Volume 9
Issue 1

Central Europe’s most important- and unusual- bat hibernation site is highly vulnerable to disturbance. . .

by Aldo M. Voute

During the Second World War, Nazi Germany left behind an aftermath of suffering still felt by many who lived through the terror. Here and there, however, the former regime has, quite inadvertently, bequeathed a few legacies with unexpected benefits. Among them are the extensive subterranean defenses built for German troops throughout eastern Europe and in the west. Today, many of these far-from-beautiful structures are important hibernation quarters for at least 12 species of bats that have moved in over the past 45 years.

One notable example is in Poland near the town of Nietoperek. The Miedzyrzecki bunker system has become the most important bat hibernation site in central Europe. Built between 1933 and 1945 on former German territory along the German-Polish border, this never-completed line of defense is comprised of an extensive series of underground passages approximately 18 miles long and covering an area of about nine square miles. Tunneled between 100 and 164 feet below the surface, the passageways are connected to the outside world by several vertical air shafts.

In the early 1970s, Zbigniew Urbanczyk, a Polish bat researcher, discovered that during winter months large numbers of several bat species converged in the passages. A count, conducted during the winter of 1988-89, revealed more than 6,000 mouse-eared bats (Myotis myotis), over 10,000 Daubenton’s bats (Myotis daubentonii), hundreds of brown long-eared bats (Plecotus auritus) and Natterer’s bats (Myotis nattereri), and smaller numbers of six other species, including one of Europe’s rarest bats, Myotis bechsteinii. True numbers are likely much higher since the entire system cannot be investigated thoroughly. There is so much water in some passageways that entering them is virtually impossible for researchers.

Since 1975, Urbanczyk’s surveys have revealed that at least 20,000 bats hibernate in the investigated areas, with probably another 10,000 in remaining passages. This information was reason enough for Polish authorities to declare a little over four miles of the bunker system an officially protected bat reserve in 1980. The significance of the Nietoperek Bat Nature Reserve is heightened by the presence of large numbers of species that elsewhere in Europe have sharply decreased (mouse-eared bats), or that are not found in such large groups (barbastelles). It is almost certain that bats are drawn from a wide radius to this unique hibernation roost each fall. Banding bats has shown that the large groups of hibernating mouse-eared bats include some from as far away as western Germany. Others, it is presumed, come from throughout Poland and adjoining countries. This assumption is borne out by the fact that, in the vicinity of Nietoperek, only one relatively small breeding colony of mouse-eared bats is known, which returns each spring.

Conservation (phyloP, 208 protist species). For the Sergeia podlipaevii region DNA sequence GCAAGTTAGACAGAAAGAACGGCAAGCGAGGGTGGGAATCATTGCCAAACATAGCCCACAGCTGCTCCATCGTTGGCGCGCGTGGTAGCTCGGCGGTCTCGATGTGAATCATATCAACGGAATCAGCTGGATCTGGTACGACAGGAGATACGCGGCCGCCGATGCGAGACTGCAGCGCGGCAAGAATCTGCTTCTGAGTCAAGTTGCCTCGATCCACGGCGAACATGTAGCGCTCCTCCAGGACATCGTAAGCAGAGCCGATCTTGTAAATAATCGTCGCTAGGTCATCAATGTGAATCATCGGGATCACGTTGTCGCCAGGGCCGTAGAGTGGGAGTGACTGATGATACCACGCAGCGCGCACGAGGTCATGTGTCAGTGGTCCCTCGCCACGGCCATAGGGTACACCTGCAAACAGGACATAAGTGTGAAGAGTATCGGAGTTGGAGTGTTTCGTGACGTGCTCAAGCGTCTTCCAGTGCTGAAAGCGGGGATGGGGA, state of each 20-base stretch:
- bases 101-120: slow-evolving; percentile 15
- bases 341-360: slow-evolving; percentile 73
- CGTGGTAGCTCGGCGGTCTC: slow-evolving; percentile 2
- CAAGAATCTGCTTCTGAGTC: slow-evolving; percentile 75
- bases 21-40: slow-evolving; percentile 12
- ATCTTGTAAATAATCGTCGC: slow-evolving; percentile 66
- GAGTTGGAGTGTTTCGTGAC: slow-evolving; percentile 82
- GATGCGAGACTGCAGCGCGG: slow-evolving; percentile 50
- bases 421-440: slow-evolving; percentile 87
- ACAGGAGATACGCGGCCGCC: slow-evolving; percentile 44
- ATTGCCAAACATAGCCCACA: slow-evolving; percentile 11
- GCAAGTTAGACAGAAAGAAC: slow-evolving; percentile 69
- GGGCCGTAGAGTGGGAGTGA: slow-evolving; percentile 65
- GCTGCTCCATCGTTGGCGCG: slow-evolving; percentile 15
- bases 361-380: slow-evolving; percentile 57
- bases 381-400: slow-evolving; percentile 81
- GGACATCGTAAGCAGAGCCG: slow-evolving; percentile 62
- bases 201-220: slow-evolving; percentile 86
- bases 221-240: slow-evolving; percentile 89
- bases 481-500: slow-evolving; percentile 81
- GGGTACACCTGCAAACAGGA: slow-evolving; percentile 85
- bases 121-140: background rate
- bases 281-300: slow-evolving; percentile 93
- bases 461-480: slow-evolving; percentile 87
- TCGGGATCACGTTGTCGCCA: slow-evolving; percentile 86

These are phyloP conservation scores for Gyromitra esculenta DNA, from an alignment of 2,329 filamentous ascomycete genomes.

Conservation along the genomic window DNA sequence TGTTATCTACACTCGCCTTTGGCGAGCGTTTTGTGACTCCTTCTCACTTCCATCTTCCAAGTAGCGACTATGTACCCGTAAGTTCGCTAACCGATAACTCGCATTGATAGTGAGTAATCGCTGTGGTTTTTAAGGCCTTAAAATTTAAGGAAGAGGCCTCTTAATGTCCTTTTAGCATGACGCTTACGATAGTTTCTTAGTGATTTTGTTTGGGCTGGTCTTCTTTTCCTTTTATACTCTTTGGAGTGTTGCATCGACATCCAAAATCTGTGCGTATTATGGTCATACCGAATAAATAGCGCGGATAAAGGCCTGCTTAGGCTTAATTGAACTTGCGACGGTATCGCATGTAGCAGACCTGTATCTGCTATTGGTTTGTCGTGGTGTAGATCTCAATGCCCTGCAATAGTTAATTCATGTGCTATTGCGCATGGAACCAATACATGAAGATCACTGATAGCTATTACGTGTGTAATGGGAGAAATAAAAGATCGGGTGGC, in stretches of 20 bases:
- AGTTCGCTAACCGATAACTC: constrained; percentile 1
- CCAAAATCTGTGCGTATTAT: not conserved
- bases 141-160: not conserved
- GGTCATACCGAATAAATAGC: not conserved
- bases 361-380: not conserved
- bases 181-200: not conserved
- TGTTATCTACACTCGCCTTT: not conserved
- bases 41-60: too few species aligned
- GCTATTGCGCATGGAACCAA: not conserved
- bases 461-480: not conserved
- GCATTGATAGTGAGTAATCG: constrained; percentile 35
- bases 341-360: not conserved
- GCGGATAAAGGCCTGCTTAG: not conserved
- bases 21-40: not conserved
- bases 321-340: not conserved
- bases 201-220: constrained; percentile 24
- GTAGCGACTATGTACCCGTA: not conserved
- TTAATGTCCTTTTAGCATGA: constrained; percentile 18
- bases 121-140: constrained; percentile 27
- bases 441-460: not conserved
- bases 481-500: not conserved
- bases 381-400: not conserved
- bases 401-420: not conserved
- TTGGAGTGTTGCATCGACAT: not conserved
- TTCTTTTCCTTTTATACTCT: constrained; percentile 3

Despite the importance of the system and protected status for most of the portion that shelters bats, the Polish government once planned to designate the underground passages as a dumping site for nuclear waste. Realizing the enormity of the threat, Polish bat scientists raised the alarm and alerted colleagues in other European countries. Action taken in 1988 by the Flora and Fauna Preservation Society (FFPS) in England was particularly effective. In response to a letter from FFPS, Poland’s Minister of the Environment declared, “there will be no radioactive waste landfill” at Nietoperek.

That, however, has not solved other serious problems for the bats. One unfortunate result of the bunkers being declared a reserve for bats was increased publicity, which has brought an influx of sightseers on weekends and holidays for the past decade. At times, hundreds of unsupervised people crowd the tunnels, greatly disturbing the hibernating bats. People have also been seen directly harassing the bats, wielding sticks and holding torches to large groups roosting on the walls. Although bats are protected in Poland, such laws are not enforced and few are aware of them.